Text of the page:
It is no news that since the emergence of the plea bargain theory, its acceptance as a part of criminal justice systems over the world has continued to rise. For instance, the concept is now applicable in England, Wales, India, and some other countries of the world. Perhaps, the closest attempt at introducing it into the Nigerian criminal justice system was the introduction of the Administration of Criminal Justice Law (ACJL 2007) of Lagos State.3 This, of course, was possible since under the Nigerian legislative framework it is not the exclusive preserve of the centre to enact laws to regulate the criminal justice system. Similarly, the Economic and Financial Crimes Commission Act 2004 (EFCC Act) also made an audacious attempt at introducing the concept of plea bargain into Nigerian system. Section 14(2) of the Act provides as follows: "subject to the provisions of section 174 of the Constitution of the Federal Republic of Nigeria, 1999 (which relates to the power of the Attorney-General to institute, continue, takeover or discontinue any criminal proceedings against any person in any court of law), the Commission may compound any offence punishable under this Act by accepting such sums of money as it thinks fit, exceeding the amount to which that person would have been liable if he had been convicted of that offence."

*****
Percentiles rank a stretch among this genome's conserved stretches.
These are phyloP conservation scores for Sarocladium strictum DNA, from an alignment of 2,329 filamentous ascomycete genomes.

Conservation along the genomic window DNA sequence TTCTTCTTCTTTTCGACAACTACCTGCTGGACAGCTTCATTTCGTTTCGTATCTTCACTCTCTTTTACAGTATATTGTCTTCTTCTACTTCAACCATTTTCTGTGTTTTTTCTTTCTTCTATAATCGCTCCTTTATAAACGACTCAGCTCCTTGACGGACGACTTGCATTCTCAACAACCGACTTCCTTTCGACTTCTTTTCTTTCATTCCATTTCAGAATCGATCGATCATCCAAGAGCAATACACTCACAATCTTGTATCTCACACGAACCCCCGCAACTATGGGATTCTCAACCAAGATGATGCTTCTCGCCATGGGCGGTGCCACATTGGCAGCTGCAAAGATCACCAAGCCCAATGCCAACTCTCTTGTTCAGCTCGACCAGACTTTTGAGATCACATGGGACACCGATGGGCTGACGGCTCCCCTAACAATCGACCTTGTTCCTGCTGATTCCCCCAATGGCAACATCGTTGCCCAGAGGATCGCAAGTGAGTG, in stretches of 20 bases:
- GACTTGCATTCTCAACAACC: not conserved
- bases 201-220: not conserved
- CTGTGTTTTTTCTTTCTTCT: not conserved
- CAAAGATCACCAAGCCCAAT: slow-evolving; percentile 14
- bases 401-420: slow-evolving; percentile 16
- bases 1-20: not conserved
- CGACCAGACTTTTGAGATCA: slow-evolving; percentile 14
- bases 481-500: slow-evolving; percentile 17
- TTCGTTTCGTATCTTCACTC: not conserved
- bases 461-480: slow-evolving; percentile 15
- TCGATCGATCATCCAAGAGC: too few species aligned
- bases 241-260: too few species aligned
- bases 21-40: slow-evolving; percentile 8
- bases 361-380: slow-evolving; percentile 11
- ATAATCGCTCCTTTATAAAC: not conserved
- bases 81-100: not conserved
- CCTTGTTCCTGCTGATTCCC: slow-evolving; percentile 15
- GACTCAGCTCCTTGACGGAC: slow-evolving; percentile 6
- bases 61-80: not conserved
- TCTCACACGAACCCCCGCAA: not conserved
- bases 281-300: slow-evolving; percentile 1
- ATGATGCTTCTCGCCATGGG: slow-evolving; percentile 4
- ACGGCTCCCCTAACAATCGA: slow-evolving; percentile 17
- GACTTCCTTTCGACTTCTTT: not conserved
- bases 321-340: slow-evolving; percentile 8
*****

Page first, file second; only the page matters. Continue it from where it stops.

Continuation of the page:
However, while this provision of the EFCC Act subjects the plea bargaining to the provisions of Section 174 of the Constitution. The ACJL does not subject the applicability of the plea bargain to any law, not even the Constitution. Section 75 of the ACJL provides that: "Notwithstanding anything in this Law or any other law, the Attorney-General of the State shall have power to consider and accept a plea bargain from a person charged with any offence where the Attorney-General is of the view that the acceptance of such plea bargain is in the public interest, the interest of justice and the need to prevent abuse of legal process."
A significant proportion of people in Nigeria are of the view that the country is not yet ripe to practice the plea bargain principle. Proponents of this position are of the view that the Nigerian nation is replete with corruption and that we are still in a phase of a maturing democracy, which should not introduce practices that may likely endanger the growth of our young democratic system. The proponents of this thinking also posits that the use of plea bargain eradicates the punitive aspect of the criminal justice system that plays a vital role in serving as a deterrent to other criminals. Others feel that since the plea bargain practice is not recognised under the 1999 Constitution of the Federal Republic of Nigeria and other Acts of the National Assembly,4 it is an alien practice.